A north Northumberland community is taking matters into its own hands in a bid to create a new affordable home to let.
Rather than selling it and creating another second home in the area, Embleton Joint Burial Committee (EJBC) plans to convert Cemetery House into a home for social rent using a grant and a public loan.
The house at Spitalford Cemetery, which is jointly owned by the parish councils of Embleton, Craster and Newton-by-the-Sea, has been unoccupied since the last cemetery caretaker left in March 2017.
A recent letter to parishioners explained: ‘The house is in poor condition and could not be let to a new tenant without considerable renovation work.
‘The EJBC considered selling the house in its current condition and received an offer of some £170,000 from a buyer who wished to use it as a second home.
‘The committee was concerned about the sale of the asset, the loss of control of the use of the house which is within the cemetery and creating yet another second home in the area.’
This decision coincided with a new Government scheme offering grants via local authorities for the renovation of properties intended to be let as affordable homes.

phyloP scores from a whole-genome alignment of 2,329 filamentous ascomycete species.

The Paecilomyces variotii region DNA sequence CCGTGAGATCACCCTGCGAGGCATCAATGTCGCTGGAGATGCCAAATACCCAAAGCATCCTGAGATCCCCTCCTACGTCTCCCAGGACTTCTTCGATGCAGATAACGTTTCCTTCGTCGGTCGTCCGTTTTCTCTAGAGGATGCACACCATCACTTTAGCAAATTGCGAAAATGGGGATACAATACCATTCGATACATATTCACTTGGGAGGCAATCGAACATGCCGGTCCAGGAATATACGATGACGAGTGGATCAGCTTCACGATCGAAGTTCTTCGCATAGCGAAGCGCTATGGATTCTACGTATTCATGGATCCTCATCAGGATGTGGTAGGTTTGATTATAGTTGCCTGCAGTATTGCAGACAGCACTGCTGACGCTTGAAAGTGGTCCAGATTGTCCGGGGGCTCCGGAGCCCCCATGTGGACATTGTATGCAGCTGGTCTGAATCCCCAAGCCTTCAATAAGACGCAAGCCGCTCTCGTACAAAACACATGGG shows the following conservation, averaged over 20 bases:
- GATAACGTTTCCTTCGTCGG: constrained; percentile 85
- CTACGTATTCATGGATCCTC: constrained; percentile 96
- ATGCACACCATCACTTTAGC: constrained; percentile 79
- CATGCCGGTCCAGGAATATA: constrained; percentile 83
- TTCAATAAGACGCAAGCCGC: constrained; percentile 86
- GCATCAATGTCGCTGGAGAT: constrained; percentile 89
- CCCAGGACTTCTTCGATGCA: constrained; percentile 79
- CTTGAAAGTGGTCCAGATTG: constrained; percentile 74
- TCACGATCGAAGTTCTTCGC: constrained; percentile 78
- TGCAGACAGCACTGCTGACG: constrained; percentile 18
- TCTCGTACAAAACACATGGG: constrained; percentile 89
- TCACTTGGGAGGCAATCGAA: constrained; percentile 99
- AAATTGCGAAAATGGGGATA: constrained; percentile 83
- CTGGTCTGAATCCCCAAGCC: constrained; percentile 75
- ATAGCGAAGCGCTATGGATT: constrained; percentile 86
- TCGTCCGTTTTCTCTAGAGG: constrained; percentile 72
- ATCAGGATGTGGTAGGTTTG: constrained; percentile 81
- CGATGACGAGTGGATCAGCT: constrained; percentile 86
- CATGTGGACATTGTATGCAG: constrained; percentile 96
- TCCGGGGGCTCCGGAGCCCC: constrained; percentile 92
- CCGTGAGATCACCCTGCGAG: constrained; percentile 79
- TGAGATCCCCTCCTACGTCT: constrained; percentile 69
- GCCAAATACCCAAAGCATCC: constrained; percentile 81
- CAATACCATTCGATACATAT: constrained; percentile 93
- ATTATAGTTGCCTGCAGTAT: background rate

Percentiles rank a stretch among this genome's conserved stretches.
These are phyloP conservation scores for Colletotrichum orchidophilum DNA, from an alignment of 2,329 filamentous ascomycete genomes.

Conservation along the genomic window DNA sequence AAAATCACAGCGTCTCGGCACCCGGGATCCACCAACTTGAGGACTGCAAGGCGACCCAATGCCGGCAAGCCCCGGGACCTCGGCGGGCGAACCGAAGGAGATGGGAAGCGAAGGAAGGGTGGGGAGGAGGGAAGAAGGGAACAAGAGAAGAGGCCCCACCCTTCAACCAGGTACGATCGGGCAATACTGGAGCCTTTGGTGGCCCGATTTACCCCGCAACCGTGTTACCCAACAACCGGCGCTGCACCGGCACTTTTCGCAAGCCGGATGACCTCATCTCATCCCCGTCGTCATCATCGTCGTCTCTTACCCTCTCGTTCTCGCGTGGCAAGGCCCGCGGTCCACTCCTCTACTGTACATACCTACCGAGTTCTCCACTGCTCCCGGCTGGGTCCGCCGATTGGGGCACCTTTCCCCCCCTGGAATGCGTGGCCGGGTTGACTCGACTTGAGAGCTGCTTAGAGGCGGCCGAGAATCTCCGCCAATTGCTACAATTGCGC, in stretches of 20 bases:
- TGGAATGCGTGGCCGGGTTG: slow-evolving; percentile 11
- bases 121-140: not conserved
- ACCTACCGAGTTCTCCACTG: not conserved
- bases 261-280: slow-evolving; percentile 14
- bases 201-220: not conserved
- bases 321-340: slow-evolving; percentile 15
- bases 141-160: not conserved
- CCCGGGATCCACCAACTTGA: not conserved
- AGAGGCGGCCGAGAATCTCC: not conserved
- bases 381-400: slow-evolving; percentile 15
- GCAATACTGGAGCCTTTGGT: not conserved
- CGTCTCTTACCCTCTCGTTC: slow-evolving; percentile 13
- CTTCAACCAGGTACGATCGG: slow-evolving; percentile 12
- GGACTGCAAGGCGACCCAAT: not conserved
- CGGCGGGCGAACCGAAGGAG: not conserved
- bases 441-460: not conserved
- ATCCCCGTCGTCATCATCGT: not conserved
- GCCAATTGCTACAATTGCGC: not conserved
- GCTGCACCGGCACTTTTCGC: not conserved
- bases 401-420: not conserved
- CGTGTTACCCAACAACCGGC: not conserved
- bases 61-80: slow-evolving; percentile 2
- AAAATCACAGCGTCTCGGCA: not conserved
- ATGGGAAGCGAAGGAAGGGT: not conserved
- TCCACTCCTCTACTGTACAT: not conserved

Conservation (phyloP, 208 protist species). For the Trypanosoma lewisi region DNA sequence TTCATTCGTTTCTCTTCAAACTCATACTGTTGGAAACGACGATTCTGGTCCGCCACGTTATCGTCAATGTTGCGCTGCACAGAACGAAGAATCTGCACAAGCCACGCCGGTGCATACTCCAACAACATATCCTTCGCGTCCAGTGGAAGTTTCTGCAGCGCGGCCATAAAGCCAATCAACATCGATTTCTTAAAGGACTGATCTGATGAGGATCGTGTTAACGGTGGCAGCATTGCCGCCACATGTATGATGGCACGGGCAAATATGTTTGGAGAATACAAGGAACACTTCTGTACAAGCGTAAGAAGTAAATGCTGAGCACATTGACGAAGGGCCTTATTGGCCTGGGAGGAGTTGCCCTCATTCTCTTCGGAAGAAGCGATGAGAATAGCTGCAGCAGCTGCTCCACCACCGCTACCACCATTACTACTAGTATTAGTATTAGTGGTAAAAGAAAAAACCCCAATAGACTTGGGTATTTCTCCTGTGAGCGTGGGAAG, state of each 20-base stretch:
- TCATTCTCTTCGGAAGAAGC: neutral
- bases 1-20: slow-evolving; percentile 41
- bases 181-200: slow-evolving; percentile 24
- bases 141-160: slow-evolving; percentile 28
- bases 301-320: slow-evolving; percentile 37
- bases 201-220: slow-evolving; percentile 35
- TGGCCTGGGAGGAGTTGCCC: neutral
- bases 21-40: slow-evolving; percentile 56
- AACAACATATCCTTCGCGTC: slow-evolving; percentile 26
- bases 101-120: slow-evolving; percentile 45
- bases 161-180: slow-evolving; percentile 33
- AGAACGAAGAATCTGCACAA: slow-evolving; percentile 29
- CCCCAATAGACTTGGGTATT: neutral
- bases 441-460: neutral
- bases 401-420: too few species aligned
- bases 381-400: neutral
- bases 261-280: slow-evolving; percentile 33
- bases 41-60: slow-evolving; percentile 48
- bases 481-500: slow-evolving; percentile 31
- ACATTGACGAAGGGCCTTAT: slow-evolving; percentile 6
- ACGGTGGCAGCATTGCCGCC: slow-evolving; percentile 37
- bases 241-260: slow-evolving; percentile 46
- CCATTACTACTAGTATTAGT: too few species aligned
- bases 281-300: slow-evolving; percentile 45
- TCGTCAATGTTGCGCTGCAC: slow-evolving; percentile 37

The letter continues: ‘Quotations for the renovation of the property were sought and received, and that from a local builder was chosen.
‘Allowing for contingencies, and taking account of cash-flow requirements, it was agreed that a total sum of approximately £75,000 was required.’
The EJBC, having applied for the maximum grant of £50,000, was subsequently successful in being offered £49,500.
The purpose of the letter to residents was to consult with them as the EJBC proposes approach the Public Works Loan Board for a loan of £25,000 at a fixed interest rate of two per cent over a 13-year period.
Repayments would be set at £2,180 a year funded from the rental of the affordable home, which is forecast to produce around £5,400 annually.
The excess income will be used to build up a fund for the long-term maintenance of the house.
The area’s county councillor, Wendy Pattison, is very much in support of the proposal, describing it as ‘fantastic’ and ‘forward-thinking’.
Ben O'Connell, Local Democracy Reporting Service